Thomas Wolfson’s senior reflection


As I reflect on my time at WJ, what stands out is The Pitch. I had signed up to take Digital Art my freshman year, just to get my art credit out of the way. I couldn’t, and still can’t, do any sort of art with my hands so I figured doing it on the computer would be easy enough. I was wrong. The intricate ways of Photoshop were too much for me to handle, and four days in, I was afraid I might actually fail Digital Art — in retrospect, I probably could’ve stuck it out, or maybe not. We’ll never know. Either way, I’m glad I quit because that’s how I discovered The Pitch.

I switched into Journalism, the pre-requisite for The Pitch (underclassmen: I hope you signed up, and if not, go ahead and switch up that schedule, it’s not too late). My parents had been pushing me to do it, plus I had some friends in the class, so I figured why not? As it turned out, I had quite the passion for Journalism and writing, and it’s now something I’ll be pursuing in college. I am forever grateful to our wonderful adviser Mrs. Borrelli for piquing my interest and giving me such a great foundation. I never would’ve guessed that The Pitch would turn out to be my most meaningful school activity, but it did. I’ll forever cherish spending late nights after school to lay out the paper with the rest of the staff. 

I also played baseball and ran indoor track, both of which meant a lot to me as well. On paper, newspaper, baseball and track don’t seem that compatible. After all, baseball players are often slow, runners are always fast and, well, newspaper staff members aren’t typically athletes. But being a part of these three different groups allowed me to meet lots of different people, and make new friends. Of course, the people within each of these three groups actually differed quite a lot from each other — newspaper staff members can be athletes too, and vice-versa. Spending hours in freezing temperatures running sprint intervals, or being on the ballfield for long, long games, or sweating out a press deadline bond you with people who you may at first thought you didn’t have a lot in common with. I’ll treasure those friendships.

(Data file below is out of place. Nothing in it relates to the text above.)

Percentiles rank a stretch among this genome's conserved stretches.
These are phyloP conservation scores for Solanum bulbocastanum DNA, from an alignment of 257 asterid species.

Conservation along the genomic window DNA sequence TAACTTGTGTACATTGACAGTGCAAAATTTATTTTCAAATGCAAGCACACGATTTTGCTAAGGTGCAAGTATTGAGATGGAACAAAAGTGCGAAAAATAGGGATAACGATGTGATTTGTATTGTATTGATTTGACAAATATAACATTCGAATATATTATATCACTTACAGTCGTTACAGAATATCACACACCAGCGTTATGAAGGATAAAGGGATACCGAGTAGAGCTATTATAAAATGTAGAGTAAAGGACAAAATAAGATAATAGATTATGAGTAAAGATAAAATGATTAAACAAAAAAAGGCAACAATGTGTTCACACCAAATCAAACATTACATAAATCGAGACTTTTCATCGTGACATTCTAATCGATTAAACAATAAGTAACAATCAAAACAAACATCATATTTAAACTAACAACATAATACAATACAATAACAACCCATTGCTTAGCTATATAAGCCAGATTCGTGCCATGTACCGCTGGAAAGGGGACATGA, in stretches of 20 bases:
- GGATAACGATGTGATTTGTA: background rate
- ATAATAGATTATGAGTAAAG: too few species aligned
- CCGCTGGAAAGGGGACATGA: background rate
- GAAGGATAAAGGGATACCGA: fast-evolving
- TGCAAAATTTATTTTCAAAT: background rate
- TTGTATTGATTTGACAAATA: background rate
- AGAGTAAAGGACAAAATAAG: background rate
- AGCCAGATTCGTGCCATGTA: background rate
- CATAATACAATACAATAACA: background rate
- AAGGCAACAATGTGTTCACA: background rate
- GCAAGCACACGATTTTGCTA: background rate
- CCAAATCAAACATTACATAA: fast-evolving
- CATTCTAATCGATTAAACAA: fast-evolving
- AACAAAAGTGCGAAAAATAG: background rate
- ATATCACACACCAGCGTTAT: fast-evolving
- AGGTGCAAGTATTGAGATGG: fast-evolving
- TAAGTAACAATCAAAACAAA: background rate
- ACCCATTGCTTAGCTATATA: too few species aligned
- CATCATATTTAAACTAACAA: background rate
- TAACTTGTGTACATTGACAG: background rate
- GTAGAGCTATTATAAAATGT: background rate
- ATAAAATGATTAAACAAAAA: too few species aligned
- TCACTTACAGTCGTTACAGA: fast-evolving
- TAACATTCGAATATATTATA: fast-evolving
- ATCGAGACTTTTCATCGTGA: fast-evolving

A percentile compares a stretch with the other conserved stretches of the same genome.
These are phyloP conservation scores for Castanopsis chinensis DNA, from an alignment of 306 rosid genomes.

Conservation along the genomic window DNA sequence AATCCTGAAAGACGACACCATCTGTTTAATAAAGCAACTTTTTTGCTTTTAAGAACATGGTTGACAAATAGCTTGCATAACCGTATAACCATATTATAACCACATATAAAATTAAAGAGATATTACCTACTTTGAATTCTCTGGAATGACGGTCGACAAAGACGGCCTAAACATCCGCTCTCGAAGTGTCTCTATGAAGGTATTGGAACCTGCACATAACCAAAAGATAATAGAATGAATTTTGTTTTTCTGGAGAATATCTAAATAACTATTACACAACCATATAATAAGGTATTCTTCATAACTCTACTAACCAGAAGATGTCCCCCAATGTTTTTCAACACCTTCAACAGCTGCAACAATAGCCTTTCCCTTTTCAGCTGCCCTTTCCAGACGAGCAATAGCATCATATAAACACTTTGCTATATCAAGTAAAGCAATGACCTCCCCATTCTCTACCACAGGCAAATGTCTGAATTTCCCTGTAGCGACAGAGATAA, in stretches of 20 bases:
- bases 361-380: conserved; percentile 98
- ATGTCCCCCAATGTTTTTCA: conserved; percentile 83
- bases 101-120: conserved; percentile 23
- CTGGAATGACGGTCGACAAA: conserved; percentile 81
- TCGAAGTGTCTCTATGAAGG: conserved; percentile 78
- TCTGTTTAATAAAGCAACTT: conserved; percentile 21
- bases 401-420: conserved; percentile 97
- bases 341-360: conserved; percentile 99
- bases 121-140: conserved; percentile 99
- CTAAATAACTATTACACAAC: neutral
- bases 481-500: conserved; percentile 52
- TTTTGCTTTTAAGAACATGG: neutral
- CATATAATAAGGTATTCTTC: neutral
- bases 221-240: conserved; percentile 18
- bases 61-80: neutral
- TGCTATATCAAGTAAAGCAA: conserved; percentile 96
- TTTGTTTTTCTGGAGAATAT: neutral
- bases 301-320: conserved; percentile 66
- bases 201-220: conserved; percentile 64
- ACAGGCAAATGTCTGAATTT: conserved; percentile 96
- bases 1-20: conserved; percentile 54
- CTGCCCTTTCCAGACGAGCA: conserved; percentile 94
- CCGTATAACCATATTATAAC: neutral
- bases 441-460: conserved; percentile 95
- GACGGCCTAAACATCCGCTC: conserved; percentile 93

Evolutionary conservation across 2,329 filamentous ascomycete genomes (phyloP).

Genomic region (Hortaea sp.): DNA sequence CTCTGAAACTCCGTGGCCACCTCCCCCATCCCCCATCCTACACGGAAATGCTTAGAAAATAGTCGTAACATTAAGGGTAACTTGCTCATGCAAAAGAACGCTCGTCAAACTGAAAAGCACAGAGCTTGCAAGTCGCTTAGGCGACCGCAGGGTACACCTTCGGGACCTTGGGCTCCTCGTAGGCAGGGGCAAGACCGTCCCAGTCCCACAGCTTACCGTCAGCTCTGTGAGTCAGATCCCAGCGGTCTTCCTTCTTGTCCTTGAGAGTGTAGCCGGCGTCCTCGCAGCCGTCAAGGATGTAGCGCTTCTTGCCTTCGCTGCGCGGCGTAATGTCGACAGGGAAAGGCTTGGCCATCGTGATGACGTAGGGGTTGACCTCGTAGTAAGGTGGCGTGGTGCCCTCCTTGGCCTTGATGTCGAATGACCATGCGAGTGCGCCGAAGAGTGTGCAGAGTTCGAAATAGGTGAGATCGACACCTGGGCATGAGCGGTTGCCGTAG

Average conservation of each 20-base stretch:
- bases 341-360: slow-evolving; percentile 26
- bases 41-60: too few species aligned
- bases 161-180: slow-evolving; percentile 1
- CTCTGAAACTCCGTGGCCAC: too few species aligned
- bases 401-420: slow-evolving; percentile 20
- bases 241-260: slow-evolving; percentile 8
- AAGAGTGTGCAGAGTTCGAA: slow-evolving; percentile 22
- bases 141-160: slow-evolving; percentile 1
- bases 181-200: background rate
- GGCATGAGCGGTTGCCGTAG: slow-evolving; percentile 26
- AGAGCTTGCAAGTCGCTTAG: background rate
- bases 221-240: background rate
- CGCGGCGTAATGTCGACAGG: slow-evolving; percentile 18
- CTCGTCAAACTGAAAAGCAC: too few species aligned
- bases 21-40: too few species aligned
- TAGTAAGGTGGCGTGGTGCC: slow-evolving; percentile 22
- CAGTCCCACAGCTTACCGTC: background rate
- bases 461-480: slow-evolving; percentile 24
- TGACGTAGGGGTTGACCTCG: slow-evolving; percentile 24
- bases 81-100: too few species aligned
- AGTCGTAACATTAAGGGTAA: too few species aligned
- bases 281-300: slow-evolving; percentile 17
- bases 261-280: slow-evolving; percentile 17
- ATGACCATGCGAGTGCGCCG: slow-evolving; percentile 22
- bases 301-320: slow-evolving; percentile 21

I’m in no position to give any real sort of advice to underclassmen who don’t even know me, but I’ll do it anyway: just know that high school isn’t easy for anyone. Everyone’s high school experience is different, but we still all deal with stress and anxiety in some way. If high school is a fun and memorable time for you, then great. But if it’s not, then that’s fine too. High school is four short years of your entire life; there’s still a lot to look forward to after.

Lastly, I’d like to address the great Class of 2020. This has been an unfortunate end to our time at Walter Johnson. We all saw the send-offs that the Class of 2017, 2018 and 2019 got, and waited our turn to get the same. We didn’t ultimately get the “same,” but in some ways, it’s actually kind of fitting because our time at Walter Johnson was quite different. We witnessed both winning football and basketball teams, something almost unheard of before we arrived, and we helped infuse a certain pride into being a Wildcat and Madcow that will leave a lasting imprint on years of future classes to come. And COVID-19 cannot take that away. 

In a lot of ways, these past four years felt like a Golden Age for WJ, and I’m grateful to have been a small part of it. Eventually, the smaller details of my high school experience may fade away, but I’ll never forget how lucky I was to attend Walter Johnson High School. I couldn’t have imagined going to a better place.